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The 4P's: Tools for Living a Less Distracted Life

Tracy Dowdy, CVPM, MRG Consulting

April 2016|Peer Reviewed

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The 4P's: Tools for Living a Less Distracted Life


When every veterinary team member uses the 4 P’s as a TOOLKIT for personal growth, their professional growth and the practice can be positively affected.

Are you constantly bombarded with phone calls, emails, text messages, and meetings, all while managing the demands of your family and personal life? Do you feel that you never get caught up? I once allowed distractions to devour my time. Taking care of myself was no longer a priority; however, I realized neglecting myself was counterproductive and I adopted these 4 P’s as my toolkit for personal growth. Many veterinary professionals are similarly bombarded and distracted and could be helped by these tools.


Why do we do what we do? People are conditioned to have certain negative and positive beliefs and behaviors. It is important to move these beliefs and behaviors from the unconscious to the conscious mind and intentionally take on beliefs and behaviors that enable a life of purpose and meaning. For example, consider these thoughts about other people’s success: They are lucky, They have it easy, or I could never do that. Are these true statements, or are they excuses for our current place in life? So often, daily routines dictate our actions and distract from our dreams.

Ask yourself these questions:

  • Am I living my truth?
  • What 3 words define who I am?
  • What 3 words should define how I interact with others?

Someone’s truth is his or her passion (eg, career, relationship, legacy). Too many forget to follow their passion (eg, a veterinary nurse who wants to be a veterinarian but thinks he or she is trapped and does nothing to achieve the goal).

Consider creating a clarity chart with words describing who you are and how you want others to see you, and meditate on them daily.

Clarity Chart

The author’s clarity chart is a daily reminder on her iPhone that describes who she is:

  • compassionate
  • confident
  • smart

and how she interacts with others:

  • as a leader
  • in the present
  • with compassion.


Many veterinary professionals do not take care of their mind, body, and soul. It is difficult to disconnect from work when we are constantly connected to a smartphone, yet we wonder why people are exhausted, stressed, irritable, and sick. If we spent a fraction of the time and energy on our personal physiology that we spend obeying work and smartphones, our lives would change for the better.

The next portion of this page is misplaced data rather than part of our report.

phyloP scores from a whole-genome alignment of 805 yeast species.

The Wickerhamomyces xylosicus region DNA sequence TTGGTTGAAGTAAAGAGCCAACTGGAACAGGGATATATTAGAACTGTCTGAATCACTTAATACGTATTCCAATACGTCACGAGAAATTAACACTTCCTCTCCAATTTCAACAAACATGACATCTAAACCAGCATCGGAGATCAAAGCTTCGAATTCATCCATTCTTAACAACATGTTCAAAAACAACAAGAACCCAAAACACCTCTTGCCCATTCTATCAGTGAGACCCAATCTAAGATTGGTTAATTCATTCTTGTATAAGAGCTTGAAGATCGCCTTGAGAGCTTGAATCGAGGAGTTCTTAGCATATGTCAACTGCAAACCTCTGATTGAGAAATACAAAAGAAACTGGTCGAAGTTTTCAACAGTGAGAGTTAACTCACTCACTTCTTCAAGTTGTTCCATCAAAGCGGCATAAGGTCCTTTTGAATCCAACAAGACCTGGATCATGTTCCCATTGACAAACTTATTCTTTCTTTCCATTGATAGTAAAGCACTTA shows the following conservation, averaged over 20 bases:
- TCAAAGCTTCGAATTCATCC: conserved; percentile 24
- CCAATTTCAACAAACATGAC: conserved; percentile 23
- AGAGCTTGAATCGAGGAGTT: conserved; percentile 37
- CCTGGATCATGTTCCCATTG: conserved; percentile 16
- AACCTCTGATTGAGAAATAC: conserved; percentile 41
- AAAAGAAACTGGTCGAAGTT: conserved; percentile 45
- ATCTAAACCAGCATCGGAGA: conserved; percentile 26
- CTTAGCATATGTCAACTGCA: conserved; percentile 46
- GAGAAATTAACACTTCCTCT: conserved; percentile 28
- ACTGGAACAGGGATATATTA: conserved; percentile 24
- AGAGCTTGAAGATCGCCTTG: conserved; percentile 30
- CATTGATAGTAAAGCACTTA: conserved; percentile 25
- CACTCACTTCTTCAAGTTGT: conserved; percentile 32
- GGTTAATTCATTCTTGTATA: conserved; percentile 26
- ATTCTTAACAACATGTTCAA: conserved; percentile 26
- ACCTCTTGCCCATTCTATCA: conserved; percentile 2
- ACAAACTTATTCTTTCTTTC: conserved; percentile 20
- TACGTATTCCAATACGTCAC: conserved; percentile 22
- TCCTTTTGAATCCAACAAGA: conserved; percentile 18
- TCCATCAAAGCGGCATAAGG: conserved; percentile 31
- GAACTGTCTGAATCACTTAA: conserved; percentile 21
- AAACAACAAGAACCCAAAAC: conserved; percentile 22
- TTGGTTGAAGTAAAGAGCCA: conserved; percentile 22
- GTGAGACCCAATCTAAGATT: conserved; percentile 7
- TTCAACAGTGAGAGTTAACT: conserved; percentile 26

Ask these questions every day to stay accountable:

  • Am I rested and fully hydrated?
  • Am I sleeping, eating, exercising, and hydrating enough to have the energy I deserve?

Research shows getting more than 8 hours of sleep a night improves memory, performance, creativity, and attention, and reduces stress, depression, and weight gain.1 Also, breaks are scientifically proven to boost focus and productivity,2 so make exercising, getting fresh air, eating a healthy meal, and hydrating part of the daily routine.


Most of our attention focuses on distractions. In fact, 30% of daily productivity is lost by checking email within the first 30 minutes of waking up.3 An article in the Harvard Business Review states that trying to focus on more than 1 thing at a time lowers IQ by 10 points and decreases productivity by as much as 40%.4 That is nearly half of an entire day lost, resulting in that feeling of getting so little done. Create some rules to help avoid the distractions.  

Thirty percent of daily productivity is lost by checking email within the first 30 minutes of waking up.

  • Ask these questions: What is my mission today? What must I accomplish today to progress in life?
  • Plan the work day; make a list of priorities to accomplish each day.
  • Turn off computer and phone notifications.
  • Schedule a specific time each day to check email, preferably after the list of priorities is completed.


When I allowed my businesses to control my life, I was often totally disengaged in my relationships. I recall being asked countless times, Are you listening to me? What are you thinking about? You didn’t hear a word I said. I fell into the habit of not being present and engaged with the person in front of me.

To be persuasive and influential, you must connect with others by being open and vulnerable and using nonverbal cues (eg, eye contact, positive facial expressions, positive body language). Consider asking these questions when communicating with others:

  • Am I demonstrating bold enthusiasm when seeking influence? For example, leadership is influence. To motivate and persuade a team to follow a leader and his or her vision, the leader must be boldly enthusiastic about the goal.
  • Am I fully present and engaged?

When time is devoted to the 4 P’s, the result is high performance in every aspect of life.

References and Author Information

For global readers, a calculator to convert laboratory values, dosages, and other measurements to SI units can be found here.

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